Its Holiday! Check These Alaska Surf Trip For Those Who Living in Wexford

The Ultimate Guide ToAlaska Trip To See Northern Lights

 

Here are a few recommendations of where and how to spend your time in Alaska.
Whether it’s whitewater rafting in Denali National Park or taking in the sights from a float plane, there is plenty of adventure to be found in Alaska. Take a look at some of them here.

1 . Get on the water.

The state is full of whitewater, and Denali Country wide Park is one of the easiest places to access this. The north-flowing, glacier-fed Nenana River parallels the Parks Highway by the national recreation area entrance, and employees typically run two trips on it: the mellow, scenic McKinley Run, and the quicker Canyon Run, including several class III and IV rapids. You can raft the Canyon with Denali Raft Adventures ($89, 2 hours) — you’ll appreciate the supplied drysuit.

Fishing is certainly another popular on-the-water activity. There are salmon in the streams, trout in the lakes, and monster halibut and cod out at ocean.

A wildife/glacier-viewing day time cruise out of Seward is also enjoyable. The Ak Native-owned Kenai Fjords Tours offers a few different routes, from four to 9 hours. You’re likely to see sea otters, puffins, bald silver eagles, seals, sea lions, whales and maybe a bear, along with the calving glaciers, rookery destinations, and shoreline highs of Resurrection Bay.

 

Rafting the Nenana River
Flickr/Katie Loehr
More information
Denali Raft Adventures
Kenai Fjords Tours

2. Hike with a instruction.

Alaska is a land of backcountry, settled by folks who hiked out, found a piece of ground that looked good and built a family cabin on it. You can get a sense of the vastness from the land by taking place your own backcountry trek. Denali is an excellent place for it – the National Park covers more than two million hectares and has relatively few established trails. You will find endless opportunities for shorter hikes in southcentral and interior Alaska as well.

Regardless of how long you’re for the trail, it’s all set with a guide. Having a company like Alaska Nature Guides, you will be led by a local, someone who blazed their own trek and made a home in the bush. Their information about the land, its history as well as flora and fauna will add layers of meaning to a hike you won’t obtain otherwise.

ANG is one of few companies with Gold Level Certification in the Adventure Green Alaska system, which recognizes all of them as an industry innovator in environmentally and culturally sustainable procedures. They run led hikes in Denali State Park (east of and next to the National Park), as well as around Talkeetna Lakes Park, just outside of town.

View of Denali National Park
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View of Denali National Recreation area
Flickr/Blmiers2
More information
Ak Nature Guides
Experience Green Alaska

3. Fly to the mountains; climb if you can.

The Alaska Range specifies the topography from the state, a crescent spine that curves from the southeastern boundary with Canada, up to just south of Fairbanks, and down again to the sea on the mouth of Make Inlet. The section most people know and visit, though, is the area surrounding Denali, North America’s tallest peak at 6, 193. 5 metres, and its two neighbours, Foraker (5, 303. 5 meters) and Hunter (4, 256. 5 meters).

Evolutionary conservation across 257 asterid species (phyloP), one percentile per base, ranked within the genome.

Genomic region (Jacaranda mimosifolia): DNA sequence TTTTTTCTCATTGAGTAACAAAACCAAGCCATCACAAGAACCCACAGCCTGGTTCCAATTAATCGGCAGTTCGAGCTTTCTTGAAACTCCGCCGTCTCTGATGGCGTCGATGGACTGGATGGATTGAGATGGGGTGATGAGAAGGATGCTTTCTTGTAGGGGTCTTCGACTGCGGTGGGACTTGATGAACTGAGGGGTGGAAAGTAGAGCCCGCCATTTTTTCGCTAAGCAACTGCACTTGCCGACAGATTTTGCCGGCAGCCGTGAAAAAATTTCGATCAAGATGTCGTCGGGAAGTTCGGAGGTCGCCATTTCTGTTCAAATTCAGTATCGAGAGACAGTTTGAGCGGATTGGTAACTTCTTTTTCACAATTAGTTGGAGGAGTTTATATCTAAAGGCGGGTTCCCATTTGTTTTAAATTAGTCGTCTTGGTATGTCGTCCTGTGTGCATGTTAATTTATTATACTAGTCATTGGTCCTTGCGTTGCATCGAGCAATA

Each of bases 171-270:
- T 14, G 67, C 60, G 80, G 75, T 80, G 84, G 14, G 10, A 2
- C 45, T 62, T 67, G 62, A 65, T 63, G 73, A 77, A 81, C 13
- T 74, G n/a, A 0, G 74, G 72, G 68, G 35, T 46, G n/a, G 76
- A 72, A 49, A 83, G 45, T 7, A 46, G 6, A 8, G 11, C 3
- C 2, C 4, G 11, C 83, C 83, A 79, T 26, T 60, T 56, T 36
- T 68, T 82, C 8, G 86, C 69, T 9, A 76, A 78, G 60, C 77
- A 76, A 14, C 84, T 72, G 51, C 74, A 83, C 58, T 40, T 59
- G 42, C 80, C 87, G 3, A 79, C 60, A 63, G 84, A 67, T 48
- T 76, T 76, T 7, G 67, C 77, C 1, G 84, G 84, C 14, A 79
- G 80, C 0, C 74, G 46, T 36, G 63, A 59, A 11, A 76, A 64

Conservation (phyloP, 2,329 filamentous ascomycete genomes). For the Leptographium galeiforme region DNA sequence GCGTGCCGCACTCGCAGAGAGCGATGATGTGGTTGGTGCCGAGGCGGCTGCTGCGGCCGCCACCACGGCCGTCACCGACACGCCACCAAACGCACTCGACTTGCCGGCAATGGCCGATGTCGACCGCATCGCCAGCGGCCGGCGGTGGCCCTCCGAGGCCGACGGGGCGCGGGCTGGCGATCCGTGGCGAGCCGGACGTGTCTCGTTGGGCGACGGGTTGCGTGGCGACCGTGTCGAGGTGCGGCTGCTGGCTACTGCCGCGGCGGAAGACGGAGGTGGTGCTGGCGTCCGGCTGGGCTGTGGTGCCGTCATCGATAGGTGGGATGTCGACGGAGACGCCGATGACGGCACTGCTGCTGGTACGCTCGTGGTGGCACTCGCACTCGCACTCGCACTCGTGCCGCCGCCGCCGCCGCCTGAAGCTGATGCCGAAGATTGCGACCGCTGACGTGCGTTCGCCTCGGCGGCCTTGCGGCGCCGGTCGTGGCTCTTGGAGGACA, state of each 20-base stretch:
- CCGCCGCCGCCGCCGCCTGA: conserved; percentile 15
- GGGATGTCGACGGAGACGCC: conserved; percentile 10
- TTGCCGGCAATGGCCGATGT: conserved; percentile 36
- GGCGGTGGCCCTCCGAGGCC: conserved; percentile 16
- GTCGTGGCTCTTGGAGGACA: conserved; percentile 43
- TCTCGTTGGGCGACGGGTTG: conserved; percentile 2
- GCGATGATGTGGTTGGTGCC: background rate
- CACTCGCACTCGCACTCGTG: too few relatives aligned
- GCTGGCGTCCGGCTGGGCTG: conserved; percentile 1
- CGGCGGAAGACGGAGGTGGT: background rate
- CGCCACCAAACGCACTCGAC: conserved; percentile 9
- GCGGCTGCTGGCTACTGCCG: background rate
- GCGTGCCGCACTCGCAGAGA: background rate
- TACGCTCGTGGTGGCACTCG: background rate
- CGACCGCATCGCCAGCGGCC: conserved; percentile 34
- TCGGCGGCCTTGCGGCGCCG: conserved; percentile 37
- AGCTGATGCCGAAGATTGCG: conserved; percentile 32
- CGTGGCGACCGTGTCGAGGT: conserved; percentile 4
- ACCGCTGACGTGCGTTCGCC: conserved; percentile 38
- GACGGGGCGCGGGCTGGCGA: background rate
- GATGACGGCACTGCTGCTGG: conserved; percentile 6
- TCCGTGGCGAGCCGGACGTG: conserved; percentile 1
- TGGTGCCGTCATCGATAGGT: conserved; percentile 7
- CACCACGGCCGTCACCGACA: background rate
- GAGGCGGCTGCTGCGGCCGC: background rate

Getting the view is definitely nice; one of the best places to do so is in the back deck part of the Talkeetna Alaskan Hotel. But you get a completely different perspective once you’re actually in the mountains, standing on a glacier, looking up and around at a jagged world of white. To do that, you need a plane.

A handful of companies run “flightseeing” travels out of Talkeetna, K2 Aviation getting the biggest. It’s also possible to fly in from the Denali area. Whoever you fly with, sign up for a glacier landing for the full impact.

This is also how climbers access the mountains. For information upon climbing, check the National Park’s mountaineering useful resource page.

A drift plane in Ak

Flickr/RLevans
More information
Talkeetna Alaskan Lodge
K2 Aviation
Denali National Park Mountaineering Resource Web page

4. Stay in a boat/plane-accessed resort.

Fox Island can be a stop on two Kenai Fjords day time cruises, but you can stay overnight at the Kenai Fjords Wilderness Villa. The property comprises eight cabins (each with capacity for a family of four) lined up between the rocky beach as well as the back tidal lagoon. Package overnight stays that feature a day cruise on reduction day start are available. Kayaking and fishing trips are available at extra cost for overnighters; they’re part of the deal if you stay more than one night.

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On the opposing side of the Kenai Peninsula, Tutka Bay Lodge has an much more remote feel to it, accessed by water taxi from the Homer Spit or sea plane. Tutka is one of the fjords cut into the southern part of the larger Kachemak Bay, and the whole area features arctic peaks and Sitka spruce-covered ridges that run right into the ocean. The lodge is set back on a beach opposite a little headland – you can’t see it until you’re almost on top of it. But once you’re there it’s quite expansive, with a substantial central deck (with hot tub and sauna), and pathways that connect the main lodge building and 6 luxury cabins of varying size. The Eagle’s Nest Chalet (sleeps five) probably has the best look at.

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Rates start $1, 300 per evening and include three chef-prepared meals a day, a one-hour massage, wines tastings, yoga, and pretty much any well guided activity you can think of – kayaking, hiking to glaciers, mountain bicycling, local fishing and boat trips, nature walks, and food preparation classes.

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